Civil justice reform

1. Introduction

As already mentioned in our previous Newsletter (available here)[1], on 25 November 2021 the Chamber of Deputies approved the bill entitled “Delegation to the Government for increasing the efficiency of civil trials, reviewing alternative dispute resolution mechanisms and taking urgent measures for rationalising the procedures regarding rights of individuals and families as well as enforcement procedures” (the “Delegation Law“). The Delegation Law (Law 26 November 2021, no. 206) was then published on the Official Journal on 9 December 2021.

The Delegation Law implements the reform of the civil justice, on the one hand, by setting forth the guidelines and principles that the Government will be required to follow in adopting the implementation legislative decrees and, on the other hand, by directly amending certain provisions of law.

The most significant amendments regarding arbitration and alternative dispute resolution (ADR) mechanisms are analysed below.

2. Arbitration

The Delegation Law sets forth principles and guidelines for the amendment of arbitration rules.

2.1 Regarding precautionary measures in arbitration procedures, the Delegation Law provides for:

  • the possibility for arbitrators to issue precautionary measures, in case this is provided for in the arbitration agreement or in a subsequent written document and “unless otherwise provided by law”;
  • the possibility of challenging such precautionary measures – once issued – before the Judge, for the sole reasons referred to in Article 829, paragraph 1, of the Italian Code of Civil Procedure and if it is contrary to public policy;
  • the supervision of the Judge over the implementation of the precautionary measure.

2.2 The Delegation Law strengthens the guarantees of impartiality and independence ofarbitrators, by means of:

  • re-introducing the right to recuse the arbitrator for serious grounds of expediency;
  • establishing the arbitrator’s obligation, at the time of acceptance of the appointment, to disclosethe facts relative to his/her impartiality and independence, under penalty of: (i) invalidity of the acceptance in the event of non-disclosure; and (ii) forfeiture of the appointment if the disclosureshould prove incomplete with regard to the grounds for recusal set forth under Article 815 of the Italian Code of Civil Procedure;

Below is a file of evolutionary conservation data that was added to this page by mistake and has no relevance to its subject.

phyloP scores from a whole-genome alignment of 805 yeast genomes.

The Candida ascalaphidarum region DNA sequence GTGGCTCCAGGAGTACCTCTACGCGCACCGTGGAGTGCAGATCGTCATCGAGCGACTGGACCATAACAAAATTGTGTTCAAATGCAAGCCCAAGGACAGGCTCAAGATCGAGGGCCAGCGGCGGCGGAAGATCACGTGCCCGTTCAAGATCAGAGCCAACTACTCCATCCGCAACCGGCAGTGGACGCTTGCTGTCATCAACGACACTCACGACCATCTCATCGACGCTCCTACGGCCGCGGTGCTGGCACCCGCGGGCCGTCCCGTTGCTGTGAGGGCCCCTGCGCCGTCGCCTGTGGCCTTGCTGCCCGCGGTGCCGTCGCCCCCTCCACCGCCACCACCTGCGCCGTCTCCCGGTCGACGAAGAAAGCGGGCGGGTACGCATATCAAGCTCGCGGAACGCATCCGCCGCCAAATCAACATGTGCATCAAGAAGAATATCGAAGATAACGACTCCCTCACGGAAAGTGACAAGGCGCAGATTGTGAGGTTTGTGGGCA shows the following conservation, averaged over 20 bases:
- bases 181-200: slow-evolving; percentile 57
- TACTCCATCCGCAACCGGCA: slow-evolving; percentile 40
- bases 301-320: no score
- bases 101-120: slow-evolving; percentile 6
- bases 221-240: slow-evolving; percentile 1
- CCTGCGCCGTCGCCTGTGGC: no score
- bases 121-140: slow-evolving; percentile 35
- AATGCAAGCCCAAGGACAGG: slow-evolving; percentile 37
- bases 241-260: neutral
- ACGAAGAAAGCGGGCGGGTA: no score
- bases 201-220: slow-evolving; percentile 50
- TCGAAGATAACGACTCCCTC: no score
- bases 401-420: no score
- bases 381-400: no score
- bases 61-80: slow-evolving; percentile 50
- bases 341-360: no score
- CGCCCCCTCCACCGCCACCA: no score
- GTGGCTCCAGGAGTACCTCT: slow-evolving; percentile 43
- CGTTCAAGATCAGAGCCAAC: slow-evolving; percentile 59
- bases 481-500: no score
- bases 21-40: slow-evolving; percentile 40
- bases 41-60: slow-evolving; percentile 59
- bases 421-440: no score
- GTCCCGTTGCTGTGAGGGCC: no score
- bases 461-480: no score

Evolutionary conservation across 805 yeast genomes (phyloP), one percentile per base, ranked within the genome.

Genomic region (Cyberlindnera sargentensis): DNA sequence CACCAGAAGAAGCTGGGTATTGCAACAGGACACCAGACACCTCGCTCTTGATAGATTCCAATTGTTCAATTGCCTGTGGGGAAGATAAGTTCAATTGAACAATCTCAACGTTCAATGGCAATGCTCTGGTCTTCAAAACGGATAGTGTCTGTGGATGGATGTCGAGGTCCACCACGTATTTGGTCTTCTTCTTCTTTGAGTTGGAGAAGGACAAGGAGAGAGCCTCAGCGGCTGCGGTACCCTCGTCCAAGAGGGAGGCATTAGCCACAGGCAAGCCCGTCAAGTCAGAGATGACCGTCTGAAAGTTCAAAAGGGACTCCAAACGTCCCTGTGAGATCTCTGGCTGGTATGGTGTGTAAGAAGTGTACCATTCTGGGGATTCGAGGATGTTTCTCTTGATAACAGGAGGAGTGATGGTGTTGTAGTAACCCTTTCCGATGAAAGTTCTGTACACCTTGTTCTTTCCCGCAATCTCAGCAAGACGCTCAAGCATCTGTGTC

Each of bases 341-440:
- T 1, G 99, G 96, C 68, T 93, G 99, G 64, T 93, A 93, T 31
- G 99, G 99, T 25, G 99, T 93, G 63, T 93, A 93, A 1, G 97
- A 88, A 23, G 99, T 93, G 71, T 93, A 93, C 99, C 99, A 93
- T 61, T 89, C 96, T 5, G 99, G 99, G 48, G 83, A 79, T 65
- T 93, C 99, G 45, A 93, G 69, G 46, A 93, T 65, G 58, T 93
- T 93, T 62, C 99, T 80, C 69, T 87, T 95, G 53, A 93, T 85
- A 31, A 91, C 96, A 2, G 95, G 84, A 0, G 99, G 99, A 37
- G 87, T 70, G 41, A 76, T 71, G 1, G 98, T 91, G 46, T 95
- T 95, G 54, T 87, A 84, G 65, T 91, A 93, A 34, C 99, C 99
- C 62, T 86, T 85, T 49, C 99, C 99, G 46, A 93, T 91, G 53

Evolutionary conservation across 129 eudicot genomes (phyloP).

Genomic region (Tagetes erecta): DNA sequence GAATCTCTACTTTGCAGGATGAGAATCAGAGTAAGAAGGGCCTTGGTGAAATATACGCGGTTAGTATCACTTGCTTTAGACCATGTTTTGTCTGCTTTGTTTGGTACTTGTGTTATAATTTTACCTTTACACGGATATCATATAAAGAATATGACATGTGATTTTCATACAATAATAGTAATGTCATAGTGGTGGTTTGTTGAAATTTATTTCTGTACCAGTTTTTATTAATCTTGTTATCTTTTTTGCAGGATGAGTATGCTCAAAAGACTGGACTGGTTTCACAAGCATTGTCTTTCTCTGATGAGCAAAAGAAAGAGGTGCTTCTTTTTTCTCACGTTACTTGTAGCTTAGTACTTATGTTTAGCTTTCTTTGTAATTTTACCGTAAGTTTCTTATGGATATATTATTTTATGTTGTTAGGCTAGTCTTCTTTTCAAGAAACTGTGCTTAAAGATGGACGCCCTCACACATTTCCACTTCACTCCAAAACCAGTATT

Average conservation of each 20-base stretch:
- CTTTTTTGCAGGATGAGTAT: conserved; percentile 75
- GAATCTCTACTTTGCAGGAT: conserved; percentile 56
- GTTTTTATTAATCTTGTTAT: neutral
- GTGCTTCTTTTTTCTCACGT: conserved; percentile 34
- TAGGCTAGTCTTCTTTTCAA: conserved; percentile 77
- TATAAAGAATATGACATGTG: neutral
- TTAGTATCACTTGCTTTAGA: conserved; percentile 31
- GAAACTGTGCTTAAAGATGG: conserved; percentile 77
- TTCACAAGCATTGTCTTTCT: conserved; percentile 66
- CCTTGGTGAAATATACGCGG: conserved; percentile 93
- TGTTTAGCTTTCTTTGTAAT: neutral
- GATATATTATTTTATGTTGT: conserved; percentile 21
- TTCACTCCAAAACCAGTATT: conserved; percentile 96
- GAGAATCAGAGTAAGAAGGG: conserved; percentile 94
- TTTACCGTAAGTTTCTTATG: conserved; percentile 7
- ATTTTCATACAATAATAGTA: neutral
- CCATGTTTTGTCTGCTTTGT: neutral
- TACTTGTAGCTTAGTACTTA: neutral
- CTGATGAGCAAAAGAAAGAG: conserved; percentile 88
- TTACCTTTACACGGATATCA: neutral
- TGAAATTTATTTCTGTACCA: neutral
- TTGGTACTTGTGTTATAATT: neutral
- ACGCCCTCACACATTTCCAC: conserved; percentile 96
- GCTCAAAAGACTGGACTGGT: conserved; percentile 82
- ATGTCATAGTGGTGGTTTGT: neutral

• setting forth criteria that ensure transparency, turnover and efficiency, which must be met by the judicial authorities who appoint the arbitrators.

2.3 The Delegation Law fixes some interpretation, practical and coordination issues, including:

  • recognising the power of the parties, in the event of a decision to be taken according to law, to indicate and choose the applicable law;
  • providing for the enforceability ofthe decree by means of which the President of the Court of Appeal declares the effectiveness of the foreign award with condemnatory content;
  • reducing to six months the time limit for challenging the award on grounds of invalidity;
  • the inclusion of the discipline of corporate arbitration in the Code of Civil Procedure[2], also providing for the possibility of challenging the relevant preliminary measures;
  • setting forth a clear regulation of translatio iudicii between arbitration and judicial proceedings, and vice versa.
3. ADR: mediation and assisted negotiation

The Delegation Law also deals with alternative dispute resolution mechanisms (mediation and assisted negotiation) with the purpose of enhancing their use. In this regard, the principles and guidelines of the reform provide for, inter alia:

  • the adoption of a consolidated act (“Testo Unico”)of alternative instruments to the jurisdiction;
  • reorganising and widening the regulation regarding tax incentives for mediation;
  • the extension of mandatory mediation priorto disputes on franchising, joint ventures (“associazione in partecipazione”), consortiums, service, network, subcontracting, supply agreements, and partnerships (“società di persone”);
  • favouringthe participation of the parties in mediation procedures and the possibility to be represented by an attorney (“procuratore”), with knowledge of the facts, only for “justifiedreasons”;
  • the possibility for the parties to establish that the report of the expert appointed during the mediation procedure may be submitted in front of the Court;
  • favouring mediation ordered by the judge (“mediazione delegata”), enhancing the value of disputes settled in mediation or, in any case, through settlement agreements, also for the purposes of career advancement of Judges;
  • strengthening the training and education of mediators;
  • the possibility that, upon agreement of the parties, mediation and assisted negotiation may be conducted electronically or in any case remotely;
  • the extension of assisted negotiation to labour disputes, even though assisted negotiation does not constitute a requirement for the admissibility of a judicial proceedings;
  • the provision of a single model of assisted negotiation agreement, drawn up by the National Bar Association (“Consiglio Nazionale Forense”);
  • the possibility for the parties to carry out out-of-court investigations as part of the assisted negotiation, which may then be used in the subsequent judicial proceedings.

[1] Such Newsletter analysed the most significant amendments regarding first instance proceedings and review proceedings, as well as the other measures provided for by the Delegation Law.

[2] Currently provided for by Legislative Decree no. 5 of 17 January 2003.

Download the document